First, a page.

The strategy also calls for reducing tax avoidance, which we would fully support. Yet it highlights the problem that even the most progressive tax reform will face attempts from retail companies to avoid it, stating "...we know of instances where online retailers are reporting their sales through separate companies registered in countries such as Luxembourg... There is no easy solution on this front."
This is because we are dealing with capitalist corporations driven by the need to maximise profits.
The report is hampered by its failure to recognise this source of the crisis in retail. Numerous points are made in the strategy about the short-term outlook of the retail bosses, but this is not fully drawn out.
It is the very nature of the capitalist system, driving companies by the need to generate profits to meet the demands of shareholders that forces them into this short-term outlook.
While some retailers, and indeed representative bodies such as the British Retail Consortium, may recognise this and even support some reforms, this is not the same as those retailers being prepared to be the first one to put their profits on the line and implement such reforms.
The strategy's approach to trying to win such demands includes "legislation to ensure that workers have guaranteed seats on the boards of large companies, with the same duties and responsibilities as other directors."
But the experience of British Leyland and other companies where such worker representation on boards existed in the past was that this was used to gag those representatives, forcing them as a minority to support the bosses approach. This inherently undermines collective bargaining for workers (which the strategy also supports) as their representative(s) on the board can be seen to be responsible for, or supportive of, employers' attacks on pay, terms and conditions, and other negative policies.
Indeed, retail workers are increasingly fighting the attacks by the bosses with strikes by Usdaw members at Tesco and Sainsbury's distribution centres as well as strikes at Matalan, Wilko and the looming Asda dispute around 'Contract 6'.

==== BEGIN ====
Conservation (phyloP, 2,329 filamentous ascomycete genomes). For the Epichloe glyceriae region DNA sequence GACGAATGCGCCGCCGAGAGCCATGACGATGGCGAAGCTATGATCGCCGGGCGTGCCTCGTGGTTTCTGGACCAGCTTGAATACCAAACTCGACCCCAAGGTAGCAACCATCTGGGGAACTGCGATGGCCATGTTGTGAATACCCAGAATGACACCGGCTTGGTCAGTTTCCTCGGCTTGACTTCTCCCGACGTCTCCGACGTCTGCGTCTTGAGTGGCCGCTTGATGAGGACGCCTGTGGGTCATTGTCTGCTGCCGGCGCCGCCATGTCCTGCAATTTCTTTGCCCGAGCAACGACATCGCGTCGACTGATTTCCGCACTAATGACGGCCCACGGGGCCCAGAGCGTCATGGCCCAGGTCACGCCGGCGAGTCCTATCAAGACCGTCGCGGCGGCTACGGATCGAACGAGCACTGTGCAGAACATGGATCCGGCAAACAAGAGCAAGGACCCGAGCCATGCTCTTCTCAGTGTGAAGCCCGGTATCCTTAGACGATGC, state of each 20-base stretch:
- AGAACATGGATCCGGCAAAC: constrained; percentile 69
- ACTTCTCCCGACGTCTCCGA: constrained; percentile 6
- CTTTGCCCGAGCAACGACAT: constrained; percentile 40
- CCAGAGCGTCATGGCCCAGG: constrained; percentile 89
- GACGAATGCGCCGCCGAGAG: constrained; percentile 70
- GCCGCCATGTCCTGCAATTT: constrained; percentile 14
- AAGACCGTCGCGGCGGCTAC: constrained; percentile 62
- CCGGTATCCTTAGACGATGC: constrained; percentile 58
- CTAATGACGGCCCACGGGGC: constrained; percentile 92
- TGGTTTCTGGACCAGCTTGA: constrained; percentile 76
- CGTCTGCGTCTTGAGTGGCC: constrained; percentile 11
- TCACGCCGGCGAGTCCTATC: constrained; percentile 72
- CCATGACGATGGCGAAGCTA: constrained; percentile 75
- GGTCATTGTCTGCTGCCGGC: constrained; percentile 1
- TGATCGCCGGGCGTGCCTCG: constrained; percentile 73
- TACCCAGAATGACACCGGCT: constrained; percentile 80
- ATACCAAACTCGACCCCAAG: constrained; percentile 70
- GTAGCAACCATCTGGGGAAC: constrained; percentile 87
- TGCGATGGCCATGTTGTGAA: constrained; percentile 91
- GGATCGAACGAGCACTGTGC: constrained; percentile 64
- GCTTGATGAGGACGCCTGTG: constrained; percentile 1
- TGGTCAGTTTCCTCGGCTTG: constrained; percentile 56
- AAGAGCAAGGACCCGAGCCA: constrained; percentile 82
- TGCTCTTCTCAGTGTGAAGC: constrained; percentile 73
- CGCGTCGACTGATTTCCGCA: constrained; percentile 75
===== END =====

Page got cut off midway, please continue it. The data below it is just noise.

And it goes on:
The crisis on the high street means that the big supermarkets are all cutting thousands of jobs and imposing worse terms and conditions. Retail trade unions should launch a joint campaign, including future coordinated industrial action, to stop this 'race to the bottom', instead of proposing workers sit on the boards waging these attacks.
The best way to develop the real 'collaborative approach' the strategy talks about is to remove the capitalist profit motive from the equation altogether to allow a genuine collaboration between working people across retail and associated sectors. The only way to do this is to bring the big retail companies into public ownership under democratic workers control and management.
At Usdaw's 2017 conference members passed a motion calling for raising "the question of nationalisation of companies who go into administration or other situations where the jobs of our members and other retail, distributive and allied trades workers are under threat."
The resolution went on to argue: "Bringing such companies into public ownership, would save jobs and stores, while the government could pursue their former owners regarding any alleged irregularities.
"Such nationalisation, should not be of a top down nature, but of one run on a democratic basis [to] allow staff representatives, customers representatives and the wider trade union movement to be involved in the revitalisation of these companies."
Usdaw should be putting forward the ideas from this proposition as the core of its industrial strategy for the sector. It means not bowing to the inevitability of job losses and store closures but fighting to take control of companies out of the hands of (mis)management that have led to such closures and staffing cutbacks.
This is also the most efficient way of making use of "the knowledge and experience of staff" talked about in the report.
This needs to be linked to a wider programme of public ownership including the banks, transport and big manufacturing companies to develop a democratically planned and integrated economy capable of meeting the material needs of ordinary working-class people.
Only such a strategy can save the high street while creating a society capable of delivering for workers.
In The Socialist 4 September 2019: